The chick sales paid for feed for the breeders & I kept enough of the best chicks back for the next generation for a couple of years ... I hatched my own and undercut the price at the feed stores by about $.75 and did a good business, often selling out in a few minutes after I pulled up. I'm STILL the "chicken lady" when I pulled up.

It was a hassle, though. I constantly had to deal with people who thought because they were dealing directly with the breeder, they should be able to buy chicks at ridiculously low prices -- my break even point was $1.25/chick and I tried to get $1.50 a chick. People would want to pay $.25/chick. And throw screaming fits if I wouldn't sell for that. This was something of a cultural thing -- most of my buyers are Mexican immigrants and in Mexico bargaining is a pretty much a combat sport -- but it's annoying when they won't take NO! for an answer.

I also had another seller want to buy all my stock at an utterly ridiculous price -- and then when I wouldn't sell, she spent the entire day telling people in Spanish that my birds were sick. Her stall was before mine on the general flow of traffic, and that was the ONLY day I ever took birds home. I only found out about this at the end of the day when a Spanish-speaking friend tattled on her.

Let's see ... I also had someone demand that I hold my ENTIRE stock of laying hens -- I was selling about forty hens at the end of the breeding season -- and he'd go into town, get the money, and come back and buy them. I don't hold birds because 1. they sell in minutes -- why would I want to sit around for hours wanting someone to come back? and 2. People often promise to come back, and don't. I told him, categorically, NO.

Two hours later, he shows up as I'm putting my cages away, with the hens all sold -- they'd actually sold to the next guy who'd come along a few minutes later with cash in hand. (Who had just completed a henhouse and was deleted he'd have laying hens that day and wouldn't have to wait six months for chicks to grow up!) I'd only stuck around because I had some other stuff to sell.

Mr. I-demand-you-wait-for-me was so furious I'd sold the birds HE wanted that he "accidently" ran over my cages with his truck, then sped off yelling, "Whoops! That was an accident!" out the window. No license plate on his truck, either.

Then there was the woman who I told turkeys were $10 each, and she said she wanted all of them, so I loaded 20 turkey poults into a box and asked for the $200 and her boyfriend grabbed the box of the poults, put it in her car and she tried to talk me down to $50. Wouldn't give me the $200 we agreed on. I had to threaten to call the cops before she gave me the poults back. She was acting utterly "righteous" and said that $10 was too much to charge and I should be "ashamed" of myself. (Baby turkeys cost more than that ordered from a hatchery!)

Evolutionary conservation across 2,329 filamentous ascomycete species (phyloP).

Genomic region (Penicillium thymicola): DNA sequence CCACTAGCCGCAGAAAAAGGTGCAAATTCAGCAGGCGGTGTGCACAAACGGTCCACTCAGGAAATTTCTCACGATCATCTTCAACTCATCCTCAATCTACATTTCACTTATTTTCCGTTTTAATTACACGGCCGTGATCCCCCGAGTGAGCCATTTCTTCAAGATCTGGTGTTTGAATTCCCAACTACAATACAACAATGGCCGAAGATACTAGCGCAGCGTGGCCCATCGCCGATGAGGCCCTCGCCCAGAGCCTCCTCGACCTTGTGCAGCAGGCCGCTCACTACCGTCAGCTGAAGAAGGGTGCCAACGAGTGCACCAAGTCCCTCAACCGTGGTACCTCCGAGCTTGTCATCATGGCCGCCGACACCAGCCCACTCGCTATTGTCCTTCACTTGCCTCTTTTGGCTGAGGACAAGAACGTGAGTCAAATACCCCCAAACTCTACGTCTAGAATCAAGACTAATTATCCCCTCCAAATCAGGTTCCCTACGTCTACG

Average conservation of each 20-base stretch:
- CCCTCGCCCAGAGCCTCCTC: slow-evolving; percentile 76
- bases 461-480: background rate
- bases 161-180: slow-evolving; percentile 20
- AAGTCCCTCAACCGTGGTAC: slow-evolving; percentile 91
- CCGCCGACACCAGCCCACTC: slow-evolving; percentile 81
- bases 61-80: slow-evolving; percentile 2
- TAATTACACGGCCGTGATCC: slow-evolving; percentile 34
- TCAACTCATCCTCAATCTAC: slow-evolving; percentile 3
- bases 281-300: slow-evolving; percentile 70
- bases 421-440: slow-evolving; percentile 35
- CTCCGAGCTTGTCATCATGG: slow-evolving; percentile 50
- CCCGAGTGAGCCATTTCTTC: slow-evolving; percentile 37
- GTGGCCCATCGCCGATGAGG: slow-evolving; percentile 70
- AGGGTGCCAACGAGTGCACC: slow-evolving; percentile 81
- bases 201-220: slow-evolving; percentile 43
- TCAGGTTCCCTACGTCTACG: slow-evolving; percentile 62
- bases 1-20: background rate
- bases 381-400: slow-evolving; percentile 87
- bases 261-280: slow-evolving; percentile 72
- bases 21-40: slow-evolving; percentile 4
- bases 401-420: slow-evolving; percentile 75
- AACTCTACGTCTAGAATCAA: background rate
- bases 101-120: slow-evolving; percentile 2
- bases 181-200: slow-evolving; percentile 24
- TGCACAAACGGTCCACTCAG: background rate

At any rate, the pure hassle became too much -- the farmer's mnarket was NOT well run (and has since pretty much become a flea market) but I'm afraid I'd have to deal with stuff like that anywhere I went.

blisswriter
02-15-2006, 01:18 PM
I'm working on a query on the growth of farmers markets, why they are wonderful, and how we can continue to advocate them.

Have you been to a farmers market? Why or why not?

Do you choose to go to a farmers market instead of a grocery store? Why or why not?

What do you like best about farmers markets? What could be improved?

I love farmer's markets, especially when they're part of flea markets. Before we moved (several months ago) we went to the farmer's market every weekend. I have the addresses for a few here but they are so much further away than they were in our old town. We're moving to an area that's more rural than our current one and I hope to find farmer's markets or at least individuals selling their home grown produce.

We used the farmer's market in addition to the grocery store because the market didn't have everything we needed and it was only there once a week.

I love farmer's markets because I believe in supporting local growers. I believe it's good for our local economy. I also like buying produce that is picked ripe and sold soon after. In addition, I want my daughter to know what real fruit and veggies smell and taste like.http://www.absolutewrite.com/forums/images/smilies/smile.gif

spike
02-21-2006, 12:21 AM
I live close to the Allentown Fairgrounds Farmer's Market (http://www.fairgroundfarmersmkt.com/), in Allentown PA.

It's open Thur-Sat and they have some of the freshest meats. I don't go there every week, because it is a bit of a tourist attraction. There are Amish stands, manned by Amish people. Ever since that Witness movie, everyone wants to see the Amish. The thing is, they keep to themselves, except when they want to sell you something!

A farmers market is one of the few times you can really get into a conversation with them!

PastMidnight
02-21-2006, 03:50 AM
Our farmer's market runs on Saturday mornings, all year round. I don't often shop there, because they tend to sell specialty/gourmet items: game meats, heirloom potatoes, homemade wines and beers, etc. Nothing that I need or can afford. I do like buying local honey there and baked goods. I haven't yet lived in this city during spring and summer, so I'm not sure if the amount of common produce increases then. I hope so, because I would do all of my produce shopping at the summer farmer's market in the city that I lived in previously.